Definition of delve
- delved into her handbag in search of a pen
- delved into the past
- the book delves into the latest research
- won't delve into her reason for leaving
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He tried to delve inside his memory for clues about what had happened.
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We must dig deep into the English language's past to find the origins of "delve." The verb originated in 9th century Old English as "delfan" and is related to the Old High German word telban, meaning "dig." For some 400 years, there was only delving - no digging - because "dig" didn't exist until the 13th century. Is the phrase "dig and delve" (as in the line "eleven, twelve, dig and delve," from the nursery rhyme that begins "one, two, buckle my shoe") redundant? Not necessarily. According to the Oxford English Dictionary, in some local uses as recently as the late 19th century, "dig" was the term for working with a mattock (a tool similar to an adze or a pick), while "delve" was reserved for using a spade.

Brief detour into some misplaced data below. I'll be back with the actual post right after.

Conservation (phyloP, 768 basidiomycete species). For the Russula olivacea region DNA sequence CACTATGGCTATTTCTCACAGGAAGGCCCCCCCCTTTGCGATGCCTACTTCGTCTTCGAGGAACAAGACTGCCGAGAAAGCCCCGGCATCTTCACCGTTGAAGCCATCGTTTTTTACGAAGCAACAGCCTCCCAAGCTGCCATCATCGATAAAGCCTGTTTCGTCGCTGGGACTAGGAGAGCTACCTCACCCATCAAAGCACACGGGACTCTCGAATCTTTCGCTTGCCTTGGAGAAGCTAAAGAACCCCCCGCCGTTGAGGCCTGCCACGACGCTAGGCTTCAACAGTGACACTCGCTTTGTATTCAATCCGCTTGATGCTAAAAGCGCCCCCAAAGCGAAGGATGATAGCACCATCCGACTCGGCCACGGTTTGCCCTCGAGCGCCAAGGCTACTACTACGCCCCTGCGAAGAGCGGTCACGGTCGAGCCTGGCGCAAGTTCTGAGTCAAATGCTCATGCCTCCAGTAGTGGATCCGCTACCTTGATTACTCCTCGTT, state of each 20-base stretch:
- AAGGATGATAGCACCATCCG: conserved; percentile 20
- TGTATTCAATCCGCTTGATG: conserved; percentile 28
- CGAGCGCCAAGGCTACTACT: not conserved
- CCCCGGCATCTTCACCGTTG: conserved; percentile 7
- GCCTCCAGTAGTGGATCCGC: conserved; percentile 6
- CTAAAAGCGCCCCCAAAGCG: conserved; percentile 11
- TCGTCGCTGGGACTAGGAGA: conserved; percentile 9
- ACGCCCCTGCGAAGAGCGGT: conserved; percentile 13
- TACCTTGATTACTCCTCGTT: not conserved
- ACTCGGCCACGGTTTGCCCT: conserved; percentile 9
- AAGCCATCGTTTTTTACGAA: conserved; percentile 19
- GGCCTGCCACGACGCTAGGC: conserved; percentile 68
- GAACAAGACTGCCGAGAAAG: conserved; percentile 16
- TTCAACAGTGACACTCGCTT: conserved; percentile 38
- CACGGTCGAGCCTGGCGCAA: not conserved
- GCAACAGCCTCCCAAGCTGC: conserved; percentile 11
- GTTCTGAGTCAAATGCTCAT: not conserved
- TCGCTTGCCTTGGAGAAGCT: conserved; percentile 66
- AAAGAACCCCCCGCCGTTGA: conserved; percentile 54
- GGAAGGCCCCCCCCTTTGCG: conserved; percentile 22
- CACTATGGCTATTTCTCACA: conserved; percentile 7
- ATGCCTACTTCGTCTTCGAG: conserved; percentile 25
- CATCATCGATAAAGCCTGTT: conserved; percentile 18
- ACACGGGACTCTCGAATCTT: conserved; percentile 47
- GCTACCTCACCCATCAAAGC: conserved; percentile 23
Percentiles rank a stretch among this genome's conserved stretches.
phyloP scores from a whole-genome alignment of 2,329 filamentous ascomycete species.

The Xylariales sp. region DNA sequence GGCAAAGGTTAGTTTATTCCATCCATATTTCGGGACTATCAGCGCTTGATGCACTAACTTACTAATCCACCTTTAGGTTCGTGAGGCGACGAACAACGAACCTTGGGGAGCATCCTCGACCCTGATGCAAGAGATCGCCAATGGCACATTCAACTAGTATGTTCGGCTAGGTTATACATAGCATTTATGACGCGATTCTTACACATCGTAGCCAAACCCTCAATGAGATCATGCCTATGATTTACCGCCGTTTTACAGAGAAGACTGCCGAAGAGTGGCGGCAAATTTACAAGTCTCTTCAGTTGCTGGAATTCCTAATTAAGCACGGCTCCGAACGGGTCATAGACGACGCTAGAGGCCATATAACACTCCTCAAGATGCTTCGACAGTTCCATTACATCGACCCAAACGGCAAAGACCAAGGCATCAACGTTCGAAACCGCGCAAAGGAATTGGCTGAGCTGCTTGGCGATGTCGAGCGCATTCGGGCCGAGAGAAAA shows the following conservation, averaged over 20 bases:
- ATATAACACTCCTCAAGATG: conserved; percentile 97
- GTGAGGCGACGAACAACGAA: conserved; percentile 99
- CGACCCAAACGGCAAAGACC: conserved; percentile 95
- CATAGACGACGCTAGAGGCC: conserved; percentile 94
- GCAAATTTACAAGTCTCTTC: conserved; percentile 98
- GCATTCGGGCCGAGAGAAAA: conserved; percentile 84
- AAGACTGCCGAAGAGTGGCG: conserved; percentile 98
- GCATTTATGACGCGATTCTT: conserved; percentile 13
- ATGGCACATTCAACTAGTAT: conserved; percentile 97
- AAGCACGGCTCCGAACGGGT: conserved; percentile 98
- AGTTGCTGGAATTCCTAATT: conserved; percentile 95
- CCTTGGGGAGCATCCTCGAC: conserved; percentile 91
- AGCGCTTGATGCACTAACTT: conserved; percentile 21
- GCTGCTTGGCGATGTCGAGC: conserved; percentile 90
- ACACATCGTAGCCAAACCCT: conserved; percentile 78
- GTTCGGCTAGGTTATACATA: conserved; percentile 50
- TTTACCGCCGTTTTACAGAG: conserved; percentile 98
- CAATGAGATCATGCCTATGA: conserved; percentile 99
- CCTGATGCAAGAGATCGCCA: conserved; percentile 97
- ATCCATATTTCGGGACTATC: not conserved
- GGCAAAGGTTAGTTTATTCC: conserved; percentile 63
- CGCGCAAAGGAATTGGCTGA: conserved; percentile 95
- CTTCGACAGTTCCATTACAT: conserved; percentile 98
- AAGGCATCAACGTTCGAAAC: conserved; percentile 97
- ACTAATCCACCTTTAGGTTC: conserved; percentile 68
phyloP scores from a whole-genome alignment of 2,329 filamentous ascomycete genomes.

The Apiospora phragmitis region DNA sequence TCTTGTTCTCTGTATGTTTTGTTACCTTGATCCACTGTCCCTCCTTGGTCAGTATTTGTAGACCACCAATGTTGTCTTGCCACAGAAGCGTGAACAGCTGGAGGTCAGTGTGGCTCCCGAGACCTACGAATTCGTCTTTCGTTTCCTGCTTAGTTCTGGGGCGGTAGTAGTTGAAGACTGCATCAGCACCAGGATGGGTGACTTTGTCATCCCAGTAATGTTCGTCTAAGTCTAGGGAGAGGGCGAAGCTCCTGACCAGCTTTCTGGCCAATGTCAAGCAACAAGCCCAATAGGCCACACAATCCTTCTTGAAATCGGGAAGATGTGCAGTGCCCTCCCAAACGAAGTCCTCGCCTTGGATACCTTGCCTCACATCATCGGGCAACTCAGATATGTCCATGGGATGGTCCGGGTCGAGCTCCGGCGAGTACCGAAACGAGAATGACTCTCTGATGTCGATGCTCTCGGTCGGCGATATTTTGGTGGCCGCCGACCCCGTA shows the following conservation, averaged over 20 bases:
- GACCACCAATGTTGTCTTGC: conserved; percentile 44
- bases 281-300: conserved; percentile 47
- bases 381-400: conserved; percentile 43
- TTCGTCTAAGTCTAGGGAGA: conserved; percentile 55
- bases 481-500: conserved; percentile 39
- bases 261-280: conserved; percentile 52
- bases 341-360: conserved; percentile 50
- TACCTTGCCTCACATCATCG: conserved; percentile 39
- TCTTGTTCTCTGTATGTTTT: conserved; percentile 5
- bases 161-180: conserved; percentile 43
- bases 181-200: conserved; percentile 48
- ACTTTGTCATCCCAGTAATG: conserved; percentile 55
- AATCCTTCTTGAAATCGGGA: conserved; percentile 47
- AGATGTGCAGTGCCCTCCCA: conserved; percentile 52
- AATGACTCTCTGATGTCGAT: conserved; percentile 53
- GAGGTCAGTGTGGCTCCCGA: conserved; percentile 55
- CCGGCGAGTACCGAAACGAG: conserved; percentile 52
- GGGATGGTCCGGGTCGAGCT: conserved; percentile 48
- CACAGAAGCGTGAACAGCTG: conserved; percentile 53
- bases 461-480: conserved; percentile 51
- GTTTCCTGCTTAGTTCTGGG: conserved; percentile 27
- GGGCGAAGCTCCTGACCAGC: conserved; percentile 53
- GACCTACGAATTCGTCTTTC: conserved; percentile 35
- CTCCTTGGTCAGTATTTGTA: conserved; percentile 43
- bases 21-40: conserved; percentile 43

First Known Use: before 12th centurySee Words from the same year
a poem in which a medieval knight encounters a mysterious beauty in a darkened delve
What made you want to look up delve? Please tell us where you read or heard it (including the quote, if possible).
to lessen the seriousness or strength of
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